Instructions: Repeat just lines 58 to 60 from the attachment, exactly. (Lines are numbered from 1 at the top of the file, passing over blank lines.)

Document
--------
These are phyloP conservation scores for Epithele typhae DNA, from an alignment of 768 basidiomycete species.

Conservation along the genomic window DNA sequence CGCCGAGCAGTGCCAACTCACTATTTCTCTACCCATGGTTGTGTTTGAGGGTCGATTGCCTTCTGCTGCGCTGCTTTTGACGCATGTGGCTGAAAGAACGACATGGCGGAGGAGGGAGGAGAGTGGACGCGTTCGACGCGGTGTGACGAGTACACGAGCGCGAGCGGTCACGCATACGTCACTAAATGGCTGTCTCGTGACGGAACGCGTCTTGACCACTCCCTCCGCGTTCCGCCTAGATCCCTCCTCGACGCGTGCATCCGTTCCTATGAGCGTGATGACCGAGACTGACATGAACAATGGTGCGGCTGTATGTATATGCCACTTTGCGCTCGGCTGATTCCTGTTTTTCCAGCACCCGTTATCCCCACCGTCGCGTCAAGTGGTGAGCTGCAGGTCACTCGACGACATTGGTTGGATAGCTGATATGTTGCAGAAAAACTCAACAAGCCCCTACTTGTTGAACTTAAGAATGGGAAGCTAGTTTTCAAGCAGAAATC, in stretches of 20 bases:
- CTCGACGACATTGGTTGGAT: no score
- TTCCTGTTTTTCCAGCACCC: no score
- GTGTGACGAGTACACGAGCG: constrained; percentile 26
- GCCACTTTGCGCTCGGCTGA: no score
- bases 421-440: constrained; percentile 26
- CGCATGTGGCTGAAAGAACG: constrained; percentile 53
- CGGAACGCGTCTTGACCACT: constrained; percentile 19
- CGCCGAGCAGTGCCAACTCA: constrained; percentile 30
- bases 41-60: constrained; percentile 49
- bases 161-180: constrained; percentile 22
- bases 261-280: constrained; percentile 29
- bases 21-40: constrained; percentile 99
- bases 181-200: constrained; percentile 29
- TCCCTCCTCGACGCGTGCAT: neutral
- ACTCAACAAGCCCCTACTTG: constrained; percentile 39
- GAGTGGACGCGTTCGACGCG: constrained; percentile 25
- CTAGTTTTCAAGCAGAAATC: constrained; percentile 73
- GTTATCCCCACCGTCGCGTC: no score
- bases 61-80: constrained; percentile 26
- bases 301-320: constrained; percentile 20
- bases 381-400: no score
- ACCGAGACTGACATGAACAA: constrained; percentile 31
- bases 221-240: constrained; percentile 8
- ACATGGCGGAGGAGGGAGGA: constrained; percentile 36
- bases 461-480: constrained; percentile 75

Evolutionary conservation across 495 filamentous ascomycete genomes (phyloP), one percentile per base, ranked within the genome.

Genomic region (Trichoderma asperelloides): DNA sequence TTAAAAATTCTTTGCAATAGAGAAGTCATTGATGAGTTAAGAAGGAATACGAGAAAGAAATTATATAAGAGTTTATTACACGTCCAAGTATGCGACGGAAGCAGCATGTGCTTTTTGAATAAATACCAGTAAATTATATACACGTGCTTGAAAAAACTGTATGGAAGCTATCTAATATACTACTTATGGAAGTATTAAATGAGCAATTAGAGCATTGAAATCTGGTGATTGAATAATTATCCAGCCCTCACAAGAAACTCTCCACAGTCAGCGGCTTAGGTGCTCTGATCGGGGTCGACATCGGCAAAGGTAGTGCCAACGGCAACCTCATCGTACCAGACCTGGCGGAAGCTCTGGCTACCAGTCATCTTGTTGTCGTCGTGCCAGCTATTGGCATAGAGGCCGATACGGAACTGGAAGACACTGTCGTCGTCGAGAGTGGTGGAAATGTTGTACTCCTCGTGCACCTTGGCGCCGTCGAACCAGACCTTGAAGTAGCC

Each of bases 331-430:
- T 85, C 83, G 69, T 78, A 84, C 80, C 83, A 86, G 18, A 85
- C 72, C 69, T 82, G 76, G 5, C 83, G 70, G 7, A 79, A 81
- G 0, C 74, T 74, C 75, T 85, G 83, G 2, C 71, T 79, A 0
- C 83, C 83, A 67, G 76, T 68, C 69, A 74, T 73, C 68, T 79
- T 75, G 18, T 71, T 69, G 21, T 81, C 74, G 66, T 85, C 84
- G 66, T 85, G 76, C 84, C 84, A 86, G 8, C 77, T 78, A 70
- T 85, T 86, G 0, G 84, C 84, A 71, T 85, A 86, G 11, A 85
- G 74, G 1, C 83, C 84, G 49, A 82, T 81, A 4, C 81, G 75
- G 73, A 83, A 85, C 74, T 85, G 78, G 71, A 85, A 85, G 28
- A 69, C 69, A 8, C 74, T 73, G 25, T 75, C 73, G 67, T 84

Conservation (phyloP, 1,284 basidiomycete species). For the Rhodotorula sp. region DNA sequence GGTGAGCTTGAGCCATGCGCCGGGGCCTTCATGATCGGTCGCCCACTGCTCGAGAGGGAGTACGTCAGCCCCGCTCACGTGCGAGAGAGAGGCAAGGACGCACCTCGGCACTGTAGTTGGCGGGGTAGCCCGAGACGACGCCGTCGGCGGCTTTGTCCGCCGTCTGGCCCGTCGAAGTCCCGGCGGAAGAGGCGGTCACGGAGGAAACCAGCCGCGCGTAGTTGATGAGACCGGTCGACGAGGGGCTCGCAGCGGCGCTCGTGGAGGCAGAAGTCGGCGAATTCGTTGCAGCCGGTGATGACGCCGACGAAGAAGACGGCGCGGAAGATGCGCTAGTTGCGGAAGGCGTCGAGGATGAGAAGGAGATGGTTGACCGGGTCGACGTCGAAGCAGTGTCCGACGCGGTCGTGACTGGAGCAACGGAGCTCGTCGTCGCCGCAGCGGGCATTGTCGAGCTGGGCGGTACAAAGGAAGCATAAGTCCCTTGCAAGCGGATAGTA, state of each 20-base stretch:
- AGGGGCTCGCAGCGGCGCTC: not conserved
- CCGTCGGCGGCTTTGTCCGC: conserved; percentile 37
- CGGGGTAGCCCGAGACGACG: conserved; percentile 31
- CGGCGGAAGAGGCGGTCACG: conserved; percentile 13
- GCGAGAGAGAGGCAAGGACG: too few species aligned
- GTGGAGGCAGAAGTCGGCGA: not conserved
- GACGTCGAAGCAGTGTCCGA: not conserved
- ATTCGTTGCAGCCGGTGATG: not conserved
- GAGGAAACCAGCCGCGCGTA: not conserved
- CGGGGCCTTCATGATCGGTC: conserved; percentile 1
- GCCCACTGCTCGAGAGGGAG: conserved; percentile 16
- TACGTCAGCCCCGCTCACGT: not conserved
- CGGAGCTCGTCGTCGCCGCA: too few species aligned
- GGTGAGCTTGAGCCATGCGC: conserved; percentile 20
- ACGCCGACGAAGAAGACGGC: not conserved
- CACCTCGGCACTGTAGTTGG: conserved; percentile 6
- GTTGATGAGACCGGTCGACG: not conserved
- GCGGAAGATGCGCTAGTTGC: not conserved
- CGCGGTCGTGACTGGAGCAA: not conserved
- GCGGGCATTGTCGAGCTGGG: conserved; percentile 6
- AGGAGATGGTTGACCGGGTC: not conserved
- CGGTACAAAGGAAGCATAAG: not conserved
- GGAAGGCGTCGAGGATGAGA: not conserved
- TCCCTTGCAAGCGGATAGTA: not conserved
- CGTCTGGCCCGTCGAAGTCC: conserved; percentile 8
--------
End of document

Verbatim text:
- GTTGATGAGACCGGTCGACG: not conserved
- GCGGAAGATGCGCTAGTTGC: not conserved
- CGCGGTCGTGACTGGAGCAA: not conserved